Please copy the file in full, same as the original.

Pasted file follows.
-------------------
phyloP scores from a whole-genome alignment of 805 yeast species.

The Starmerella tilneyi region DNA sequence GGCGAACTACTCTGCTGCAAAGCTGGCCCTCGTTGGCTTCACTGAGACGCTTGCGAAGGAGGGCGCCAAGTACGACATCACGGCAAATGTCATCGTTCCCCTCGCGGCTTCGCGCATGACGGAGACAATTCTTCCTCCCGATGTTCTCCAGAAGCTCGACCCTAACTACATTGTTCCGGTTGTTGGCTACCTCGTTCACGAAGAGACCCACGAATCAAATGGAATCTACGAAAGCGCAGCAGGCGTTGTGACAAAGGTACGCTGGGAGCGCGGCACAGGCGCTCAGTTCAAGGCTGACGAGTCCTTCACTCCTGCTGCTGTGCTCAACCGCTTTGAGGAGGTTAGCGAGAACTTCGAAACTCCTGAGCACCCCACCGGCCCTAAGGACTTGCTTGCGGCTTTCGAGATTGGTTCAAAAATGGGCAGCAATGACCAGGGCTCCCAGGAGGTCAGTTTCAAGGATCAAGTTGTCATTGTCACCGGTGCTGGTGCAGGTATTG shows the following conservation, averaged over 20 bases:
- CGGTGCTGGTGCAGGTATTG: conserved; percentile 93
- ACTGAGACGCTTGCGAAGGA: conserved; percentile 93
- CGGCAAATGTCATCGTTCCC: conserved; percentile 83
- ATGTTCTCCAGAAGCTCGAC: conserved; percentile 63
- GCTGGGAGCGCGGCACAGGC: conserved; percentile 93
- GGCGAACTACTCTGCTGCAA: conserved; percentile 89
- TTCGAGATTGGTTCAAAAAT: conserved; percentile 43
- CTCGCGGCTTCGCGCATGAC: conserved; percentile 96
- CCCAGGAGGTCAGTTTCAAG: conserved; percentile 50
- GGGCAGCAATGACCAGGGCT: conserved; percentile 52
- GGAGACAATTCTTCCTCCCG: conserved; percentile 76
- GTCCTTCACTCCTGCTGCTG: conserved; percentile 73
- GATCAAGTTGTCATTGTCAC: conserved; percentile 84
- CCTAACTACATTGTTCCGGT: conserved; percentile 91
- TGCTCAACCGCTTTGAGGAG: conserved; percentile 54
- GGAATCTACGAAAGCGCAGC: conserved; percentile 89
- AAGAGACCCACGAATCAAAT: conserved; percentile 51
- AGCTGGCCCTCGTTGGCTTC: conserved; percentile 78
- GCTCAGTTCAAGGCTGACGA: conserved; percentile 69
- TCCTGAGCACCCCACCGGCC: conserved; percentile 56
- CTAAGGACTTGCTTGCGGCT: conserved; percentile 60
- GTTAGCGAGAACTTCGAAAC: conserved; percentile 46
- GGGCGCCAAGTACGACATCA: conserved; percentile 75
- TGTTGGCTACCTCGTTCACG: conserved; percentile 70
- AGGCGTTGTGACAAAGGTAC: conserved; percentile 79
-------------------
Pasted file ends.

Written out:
phyloP scores from a whole-genome alignment of 805 yeast species.

The Starmerella tilneyi region DNA sequence GGCGAACTACTCTGCTGCAAAGCTGGCCCTCGTTGGCTTCACTGAGACGCTTGCGAAGGAGGGCGCCAAGTACGACATCACGGCAAATGTCATCGTTCCCCTCGCGGCTTCGCGCATGACGGAGACAATTCTTCCTCCCGATGTTCTCCAGAAGCTCGACCCTAACTACATTGTTCCGGTTGTTGGCTACCTCGTTCACGAAGAGACCCACGAATCAAATGGAATCTACGAAAGCGCAGCAGGCGTTGTGACAAAGGTACGCTGGGAGCGCGGCACAGGCGCTCAGTTCAAGGCTGACGAGTCCTTCACTCCTGCTGCTGTGCTCAACCGCTTTGAGGAGGTTAGCGAGAACTTCGAAACTCCTGAGCACCCCACCGGCCCTAAGGACTTGCTTGCGGCTTTCGAGATTGGTTCAAAAATGGGCAGCAATGACCAGGGCTCCCAGGAGGTCAGTTTCAAGGATCAAGTTGTCATTGTCACCGGTGCTGGTGCAGGTATTG shows the following conservation, averaged over 20 bases:
- CGGTGCTGGTGCAGGTATTG: conserved; percentile 93
- ACTGAGACGCTTGCGAAGGA: conserved; percentile 93
- CGGCAAATGTCATCGTTCCC: conserved; percentile 83
- ATGTTCTCCAGAAGCTCGAC: conserved; percentile 63
- GCTGGGAGCGCGGCACAGGC: conserved; percentile 93
- GGCGAACTACTCTGCTGCAA: conserved; percentile 89
- TTCGAGATTGGTTCAAAAAT: conserved; percentile 43
- CTCGCGGCTTCGCGCATGAC: conserved; percentile 96
- CCCAGGAGGTCAGTTTCAAG: conserved; percentile 50
- GGGCAGCAATGACCAGGGCT: conserved; percentile 52
- GGAGACAATTCTTCCTCCCG: conserved; percentile 76
- GTCCTTCACTCCTGCTGCTG: conserved; percentile 73
- GATCAAGTTGTCATTGTCAC: conserved; percentile 84
- CCTAACTACATTGTTCCGGT: conserved; percentile 91
- TGCTCAACCGCTTTGAGGAG: conserved; percentile 54
- GGAATCTACGAAAGCGCAGC: conserved; percentile 89
- AAGAGACCCACGAATCAAAT: conserved; percentile 51
- AGCTGGCCCTCGTTGGCTTC: conserved; percentile 78
- GCTCAGTTCAAGGCTGACGA: conserved; percentile 69
- TCCTGAGCACCCCACCGGCC: conserved; percentile 56
- CTAAGGACTTGCTTGCGGCT: conserved; percentile 60
- GTTAGCGAGAACTTCGAAAC: conserved; percentile 46
- GGGCGCCAAGTACGACATCA: conserved; percentile 75
- TGTTGGCTACCTCGTTCACG: conserved; percentile 70
- AGGCGTTGTGACAAAGGTAC: conserved; percentile 79